“After the regiment moved from Batesville to Helena, Arkansas....said soldier was on fatigue duty to unload crackers from a boat or rather from the levy to a warehouse in the night.  While so carrying a box of crackers said soldier slipped and fell and just how it was whether the box fell on him or he struck the small of his back when he fell...he was badly injured through the hips and (right) thigh. (As a result of this injury) he was moved to Old Town Landing and through my advice was transferred to a boat for duty as a guard, he being placed in command  as an easy duty as he was not regarded as fit for duty. He remained there only a few days (before he) was sent back to (the) regiment (but) three days later was sent to a Mound City, IL hospital where he remained until discharged to reenlist in the 1st infantry regiment MMB.”

  Corporal Ranney's discharge and reenlistment came about on January 1st (or the 3rd), 1863 while he was convalescing at Benton Barracks located near St. Louis, MO.  Discharged as a corporal, he entered Captain Aleau's company (later co. "B") of the 1st regiment Mississippi Marine Brigade as a private soldier.   A t the time Private Rainey’s vital stats were noted as follows: 5'10.5", 150 lbs., grey eyes, brown hair and light complexion.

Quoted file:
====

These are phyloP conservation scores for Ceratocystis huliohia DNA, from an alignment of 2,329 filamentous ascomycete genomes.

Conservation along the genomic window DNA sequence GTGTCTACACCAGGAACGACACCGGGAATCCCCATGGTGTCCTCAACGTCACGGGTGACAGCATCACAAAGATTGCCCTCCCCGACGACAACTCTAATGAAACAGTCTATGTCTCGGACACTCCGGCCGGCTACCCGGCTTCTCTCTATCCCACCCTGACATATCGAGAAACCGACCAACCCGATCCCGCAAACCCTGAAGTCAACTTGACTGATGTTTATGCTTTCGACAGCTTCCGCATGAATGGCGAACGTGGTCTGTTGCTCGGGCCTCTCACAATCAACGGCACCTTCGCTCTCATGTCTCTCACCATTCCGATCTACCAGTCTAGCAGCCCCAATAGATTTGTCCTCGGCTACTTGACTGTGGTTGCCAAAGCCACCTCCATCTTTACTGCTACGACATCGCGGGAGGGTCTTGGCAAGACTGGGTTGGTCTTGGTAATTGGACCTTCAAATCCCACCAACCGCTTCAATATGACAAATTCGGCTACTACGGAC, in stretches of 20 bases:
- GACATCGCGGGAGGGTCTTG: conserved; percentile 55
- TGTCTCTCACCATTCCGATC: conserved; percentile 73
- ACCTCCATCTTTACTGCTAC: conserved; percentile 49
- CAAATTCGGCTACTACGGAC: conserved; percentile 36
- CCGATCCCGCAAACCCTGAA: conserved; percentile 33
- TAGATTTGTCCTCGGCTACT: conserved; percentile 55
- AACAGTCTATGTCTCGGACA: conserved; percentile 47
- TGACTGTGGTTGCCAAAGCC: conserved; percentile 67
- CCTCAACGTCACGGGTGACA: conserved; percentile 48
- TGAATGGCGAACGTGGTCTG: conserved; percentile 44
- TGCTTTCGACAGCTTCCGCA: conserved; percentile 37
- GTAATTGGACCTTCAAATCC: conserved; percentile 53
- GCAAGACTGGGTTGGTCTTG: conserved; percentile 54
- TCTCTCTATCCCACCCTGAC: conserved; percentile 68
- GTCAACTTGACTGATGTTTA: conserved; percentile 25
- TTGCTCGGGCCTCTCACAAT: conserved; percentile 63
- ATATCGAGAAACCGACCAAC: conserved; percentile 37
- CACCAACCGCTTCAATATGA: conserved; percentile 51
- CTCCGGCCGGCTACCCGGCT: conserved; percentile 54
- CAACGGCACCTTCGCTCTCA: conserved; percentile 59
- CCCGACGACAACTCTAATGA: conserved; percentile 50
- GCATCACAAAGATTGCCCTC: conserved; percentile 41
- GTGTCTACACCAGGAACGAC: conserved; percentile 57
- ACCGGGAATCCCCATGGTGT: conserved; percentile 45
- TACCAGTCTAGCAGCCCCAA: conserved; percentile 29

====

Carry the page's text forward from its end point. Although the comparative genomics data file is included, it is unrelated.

Despite his time in the hospital, convalescent facilities and a unit change, private Ranney would not be found fit to continue service in the army.  As such, on July 18, 1863 while aboard the U.S. hospital steamer Woodford near Vicksburg, MS he was granted a disability discharge because of being unfit for duty the past 60 days. The basis for his debility was (chronic) disease of the heart and his hip injury.  Interestingly, one day following his discharge he was granted a $4 per month U.S. Government disability pension which appears to have immediately been raised to $8 per month.